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Friday Slide Show: The Pelican Share This on LinkedIn   Tweet This   Forward This

19 July 2019

There is just something about the pelican that grabs us. We've long tracked them sailing above the bay or along the coast, hoping to get a photo that would do them justice. But it never happens. Never.

It's an odd duck, we admit. A snoot way too long and pointy with a comical bag for its lower beak. Somehow attached to a ridiculously small, rounded head on a neck that looks like it got slammed in a closet door. Ruffled wings even at rest and a turkey-shaped body from which webbed feet hang.


But watch it catch the updraft and, wings motionless, glide over the water and it seems perfectly aerodynamic, its beak slicing the air, its outstretched but motionless wings holding it aloft, its webbed feed trailing gracefully like rudders.


It's that mix of the ugly taking flight as beauty that appeals to us. And why we can never quite capture both aspects of the pelican.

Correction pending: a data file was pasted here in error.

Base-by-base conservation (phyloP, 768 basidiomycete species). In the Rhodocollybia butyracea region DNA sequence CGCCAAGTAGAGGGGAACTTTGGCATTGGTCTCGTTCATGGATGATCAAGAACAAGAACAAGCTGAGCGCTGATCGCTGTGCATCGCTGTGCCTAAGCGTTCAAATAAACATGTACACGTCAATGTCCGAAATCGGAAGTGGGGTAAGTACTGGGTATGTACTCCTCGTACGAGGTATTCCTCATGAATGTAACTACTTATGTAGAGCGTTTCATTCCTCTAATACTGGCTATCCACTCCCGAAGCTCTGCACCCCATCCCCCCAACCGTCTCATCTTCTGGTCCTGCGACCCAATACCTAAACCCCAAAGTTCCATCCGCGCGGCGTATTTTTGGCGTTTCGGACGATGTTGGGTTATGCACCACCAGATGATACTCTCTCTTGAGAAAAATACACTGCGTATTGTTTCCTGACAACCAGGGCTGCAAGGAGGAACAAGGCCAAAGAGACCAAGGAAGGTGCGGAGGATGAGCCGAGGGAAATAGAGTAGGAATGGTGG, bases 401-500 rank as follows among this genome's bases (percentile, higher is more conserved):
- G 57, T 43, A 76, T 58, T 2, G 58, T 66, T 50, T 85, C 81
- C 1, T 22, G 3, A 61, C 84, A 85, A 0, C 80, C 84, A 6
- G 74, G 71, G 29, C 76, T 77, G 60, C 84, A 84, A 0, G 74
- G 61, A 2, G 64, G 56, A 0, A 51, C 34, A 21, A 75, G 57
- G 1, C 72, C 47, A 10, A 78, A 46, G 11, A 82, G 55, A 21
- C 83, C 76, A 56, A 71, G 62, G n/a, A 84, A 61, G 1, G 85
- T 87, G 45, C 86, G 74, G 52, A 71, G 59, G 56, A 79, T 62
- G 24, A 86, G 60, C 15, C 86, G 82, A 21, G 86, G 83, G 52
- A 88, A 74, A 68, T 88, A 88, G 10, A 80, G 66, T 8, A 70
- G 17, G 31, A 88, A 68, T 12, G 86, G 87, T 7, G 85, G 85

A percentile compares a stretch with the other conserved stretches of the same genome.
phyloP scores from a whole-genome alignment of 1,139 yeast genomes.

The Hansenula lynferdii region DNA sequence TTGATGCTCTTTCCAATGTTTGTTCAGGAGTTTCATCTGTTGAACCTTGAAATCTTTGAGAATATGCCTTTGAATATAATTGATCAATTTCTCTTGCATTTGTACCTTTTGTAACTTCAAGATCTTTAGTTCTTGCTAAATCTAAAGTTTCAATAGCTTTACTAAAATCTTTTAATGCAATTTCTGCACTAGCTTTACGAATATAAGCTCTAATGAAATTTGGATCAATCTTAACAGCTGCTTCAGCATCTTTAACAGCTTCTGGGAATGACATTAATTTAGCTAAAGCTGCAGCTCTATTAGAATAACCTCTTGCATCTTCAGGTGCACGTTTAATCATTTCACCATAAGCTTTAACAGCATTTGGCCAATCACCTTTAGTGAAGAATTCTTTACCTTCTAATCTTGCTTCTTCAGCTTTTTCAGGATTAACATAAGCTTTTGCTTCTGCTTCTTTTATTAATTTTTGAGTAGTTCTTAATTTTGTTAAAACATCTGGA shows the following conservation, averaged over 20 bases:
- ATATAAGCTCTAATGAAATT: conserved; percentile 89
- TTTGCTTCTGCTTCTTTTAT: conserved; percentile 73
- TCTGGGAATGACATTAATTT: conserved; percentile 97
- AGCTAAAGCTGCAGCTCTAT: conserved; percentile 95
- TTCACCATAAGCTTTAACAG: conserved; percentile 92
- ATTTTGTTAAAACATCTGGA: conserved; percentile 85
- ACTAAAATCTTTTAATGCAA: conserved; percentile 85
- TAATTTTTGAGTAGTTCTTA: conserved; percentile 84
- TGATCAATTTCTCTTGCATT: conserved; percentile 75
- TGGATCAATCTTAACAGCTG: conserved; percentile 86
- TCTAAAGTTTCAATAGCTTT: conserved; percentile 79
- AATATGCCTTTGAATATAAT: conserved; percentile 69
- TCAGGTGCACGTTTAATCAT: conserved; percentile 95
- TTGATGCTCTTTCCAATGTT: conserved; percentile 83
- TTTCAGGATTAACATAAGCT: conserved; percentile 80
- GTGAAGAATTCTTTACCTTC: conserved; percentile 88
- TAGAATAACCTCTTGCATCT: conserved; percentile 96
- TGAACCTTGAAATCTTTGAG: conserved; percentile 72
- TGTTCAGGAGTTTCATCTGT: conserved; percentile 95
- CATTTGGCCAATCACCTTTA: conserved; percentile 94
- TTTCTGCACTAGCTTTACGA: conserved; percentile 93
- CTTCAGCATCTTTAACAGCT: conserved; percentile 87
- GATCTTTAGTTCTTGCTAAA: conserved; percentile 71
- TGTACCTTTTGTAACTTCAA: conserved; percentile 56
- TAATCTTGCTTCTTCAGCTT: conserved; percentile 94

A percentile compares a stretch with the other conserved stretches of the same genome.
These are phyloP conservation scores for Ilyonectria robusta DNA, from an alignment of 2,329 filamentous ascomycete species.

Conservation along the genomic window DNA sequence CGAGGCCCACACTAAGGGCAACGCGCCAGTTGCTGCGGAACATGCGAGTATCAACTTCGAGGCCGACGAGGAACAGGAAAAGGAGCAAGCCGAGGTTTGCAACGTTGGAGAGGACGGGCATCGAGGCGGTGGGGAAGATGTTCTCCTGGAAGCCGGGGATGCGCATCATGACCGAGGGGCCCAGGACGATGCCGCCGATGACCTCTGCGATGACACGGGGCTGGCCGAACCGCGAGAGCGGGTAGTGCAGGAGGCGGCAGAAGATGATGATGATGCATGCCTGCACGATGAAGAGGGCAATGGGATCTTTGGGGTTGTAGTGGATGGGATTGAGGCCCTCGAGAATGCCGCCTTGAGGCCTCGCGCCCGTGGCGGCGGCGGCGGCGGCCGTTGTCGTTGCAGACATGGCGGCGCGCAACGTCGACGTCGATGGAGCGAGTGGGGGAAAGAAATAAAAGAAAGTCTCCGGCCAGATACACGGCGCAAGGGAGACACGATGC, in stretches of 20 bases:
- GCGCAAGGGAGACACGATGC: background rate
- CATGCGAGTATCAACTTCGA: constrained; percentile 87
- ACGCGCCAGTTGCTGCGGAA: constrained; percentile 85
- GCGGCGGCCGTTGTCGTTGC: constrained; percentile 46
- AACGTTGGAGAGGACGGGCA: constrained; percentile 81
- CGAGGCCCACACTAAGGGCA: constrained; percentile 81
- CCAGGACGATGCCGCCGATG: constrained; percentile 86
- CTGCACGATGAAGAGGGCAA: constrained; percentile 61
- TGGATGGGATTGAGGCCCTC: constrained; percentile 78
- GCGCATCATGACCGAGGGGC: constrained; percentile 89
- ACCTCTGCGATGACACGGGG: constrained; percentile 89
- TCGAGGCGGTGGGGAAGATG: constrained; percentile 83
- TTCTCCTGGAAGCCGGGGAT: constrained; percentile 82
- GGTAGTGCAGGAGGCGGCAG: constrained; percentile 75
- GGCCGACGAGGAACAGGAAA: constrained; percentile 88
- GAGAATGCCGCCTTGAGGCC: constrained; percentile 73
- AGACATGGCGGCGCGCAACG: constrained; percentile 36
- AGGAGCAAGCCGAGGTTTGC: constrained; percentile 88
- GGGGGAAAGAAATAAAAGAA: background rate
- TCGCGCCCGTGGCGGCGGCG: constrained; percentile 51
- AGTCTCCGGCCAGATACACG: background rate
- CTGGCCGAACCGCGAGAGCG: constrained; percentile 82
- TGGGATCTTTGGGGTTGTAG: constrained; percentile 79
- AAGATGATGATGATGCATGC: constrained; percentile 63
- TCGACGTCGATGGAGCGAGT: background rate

But 10 years ago we were hiking away from the Golden Gate Bridge when, pausing to take in the scene, we saw a pelican who had found its lunch. We had carried along the Nikon D300 with its 18-200mm Nikkor and a circular polarizer.

When the pelican swooped higher, we knew something was up.

When the pelican swooped higher, we knew something was up.

We got it framed and focused and followed its dive with the Golden Gate Bridge in the background. Handheld and roughly framed, we were disappointed with what we saw on the camera's LCD. A speck of a bird jumping around in the frame.

But our settings were solid. A sharp f10 aperture with a fast 1/1000 second shutter speed made possible by an Auto ISO that ran from 1000 to 1400. The lens was not racked out all the way to 200mm but just 170mm.

Our composition, under fire, wasn't great. We didn't level the horizon. We never do. And the bird itself was all over the frame. Seeing the eight images in sequence did not portray a dive. At all.

So our editing session was focused on cropping the bird's position using the grid as a guide. We started by placing the pelican in the top left corner and let it drift to the upper center for the splash, leveling the horizon as we went.

These were all JPEG images, so we didn't have much editing headroom but we did cool the color temperature a bit to compensate for the warm polarizer.

The set, to our amusement, begins with an awkward view of the pelican that gradually resolves into a streamlined arrow which disappears in the smallest of splashes, like an Olympic diver.

The ugly, that is, transformed into the beautiful. In just one second.

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